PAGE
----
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Critics see tide of U.S. coal coming north

One of the roughly two coal trains per day that passes through White Rock on the BNSF rail line. - File
One of the roughly two coal trains per day that passes through White Rock on the BNSF rail line.
— image credit: File

Climate change activists predict a newly announced U.S. emissions crackdown will result in more American coal being carried by train through the Lower Mainland for export to overseas markets.

Anti-coal campaigner Kevin Washbrook said the U.S. goal of a 30 per cent cut in coal plant emissions over 25 years will gut already waning domestic demand for U.S. coal.

He said that will leave coal companies frantic to get their product overseas and increasingly looking north, because efforts to build new coal terminals have been stymied in Washington and Oregon.

"There's a huge amount of coal in the States and they're going to be desperate to ship it," Washbrook said. "We are right now the weakest link and the easiest route out."

Most coal moving through the Lower Mainland is metallurgical steel-making coal from B.C. mines in the Kootenays or the northeast.

The main destination is Westshore Terminals at Deltaport, where six coal trains arrive each day.

About two trains a day roll through White Rock and South Surrey on the BNSF railway carrying U.S. thermal coal to Westshore.

The other four trains a day come from B.C. mines and run along the CP or CN main lines in the Fraser Valley before following the Roberts Bank Rail Corridor through Langley, Cloverdale and Delta to Westshore.

Westshore vice-president Nick Desmarais said the terminal handled nearly 31 million tonnes of coal last year.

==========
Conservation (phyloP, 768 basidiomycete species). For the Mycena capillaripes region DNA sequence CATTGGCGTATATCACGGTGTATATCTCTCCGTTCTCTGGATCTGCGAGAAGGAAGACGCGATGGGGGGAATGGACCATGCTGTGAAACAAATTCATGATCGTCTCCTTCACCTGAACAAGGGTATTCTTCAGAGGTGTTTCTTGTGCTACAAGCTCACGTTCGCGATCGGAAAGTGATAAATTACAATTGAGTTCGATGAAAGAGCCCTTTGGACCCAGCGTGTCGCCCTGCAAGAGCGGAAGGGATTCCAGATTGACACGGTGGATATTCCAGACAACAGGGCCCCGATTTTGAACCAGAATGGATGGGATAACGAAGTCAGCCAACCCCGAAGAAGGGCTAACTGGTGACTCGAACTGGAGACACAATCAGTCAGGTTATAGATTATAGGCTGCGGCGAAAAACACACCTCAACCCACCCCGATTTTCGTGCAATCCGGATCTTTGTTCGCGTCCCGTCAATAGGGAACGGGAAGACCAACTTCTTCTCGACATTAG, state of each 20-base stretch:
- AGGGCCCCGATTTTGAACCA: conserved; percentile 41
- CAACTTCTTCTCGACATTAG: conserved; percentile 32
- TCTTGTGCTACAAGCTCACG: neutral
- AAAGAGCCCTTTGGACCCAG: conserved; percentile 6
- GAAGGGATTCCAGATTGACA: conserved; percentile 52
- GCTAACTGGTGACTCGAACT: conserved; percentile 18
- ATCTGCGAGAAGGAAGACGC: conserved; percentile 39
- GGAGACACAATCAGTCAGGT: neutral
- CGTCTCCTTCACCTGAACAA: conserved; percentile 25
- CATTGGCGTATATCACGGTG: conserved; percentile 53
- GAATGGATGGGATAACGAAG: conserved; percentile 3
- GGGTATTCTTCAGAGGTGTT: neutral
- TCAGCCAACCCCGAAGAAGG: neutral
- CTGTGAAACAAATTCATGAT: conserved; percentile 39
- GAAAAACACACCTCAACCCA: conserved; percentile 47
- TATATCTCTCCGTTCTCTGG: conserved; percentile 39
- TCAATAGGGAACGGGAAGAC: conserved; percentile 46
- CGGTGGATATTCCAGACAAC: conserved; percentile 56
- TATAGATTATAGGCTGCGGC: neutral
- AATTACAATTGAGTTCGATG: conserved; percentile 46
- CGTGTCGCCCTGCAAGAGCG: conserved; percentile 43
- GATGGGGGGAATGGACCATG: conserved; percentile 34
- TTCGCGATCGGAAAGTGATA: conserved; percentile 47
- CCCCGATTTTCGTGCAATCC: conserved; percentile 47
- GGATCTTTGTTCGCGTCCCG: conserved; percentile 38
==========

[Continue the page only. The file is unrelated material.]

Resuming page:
A $275-million upgrade is underway but he said it would result in only a "minimal" increase in annual capacity to around 35 million tonnes and said the company expects no short-term impact on its business from the U.S. decision.

"Coal opponents have been giving the impression it's going to be open sesame – that there's going to be all this U.S. thermal coal pouring into B.C.," said Coal Alliance spokesman Alan Fryer. "It seems to me that's going to be not the case."

He noted that even with the emissions cuts, the U.S. still expects 30 per cent of its electricity to come from burning coal in 2030.

"In terms of its impact on B.C., we don't feel it's going to be significant at all because there's limited capacity," Fryer said.

The other existing coal terminal is Neptune Terminals in North Vancouver, which takes two trains a day and has approval to expand to a capacity of 18 million tonnes per year, more than twice what it now ships.

Activists aim to block a new terminal proposed by Fraser Surrey Docks, which would bring an additional train per day via the BNSF line at its planned capacity of four million tonnes of U.S. thermal coal.

Washbrook said he fully expects the new coal terminal, if approved by Port Metro Vancouver, will be expanded further and could become a much larger shipping outlet, particularly if the Massey Tunnel is replaced with a bridge allowing ocean-going freighters upriver.

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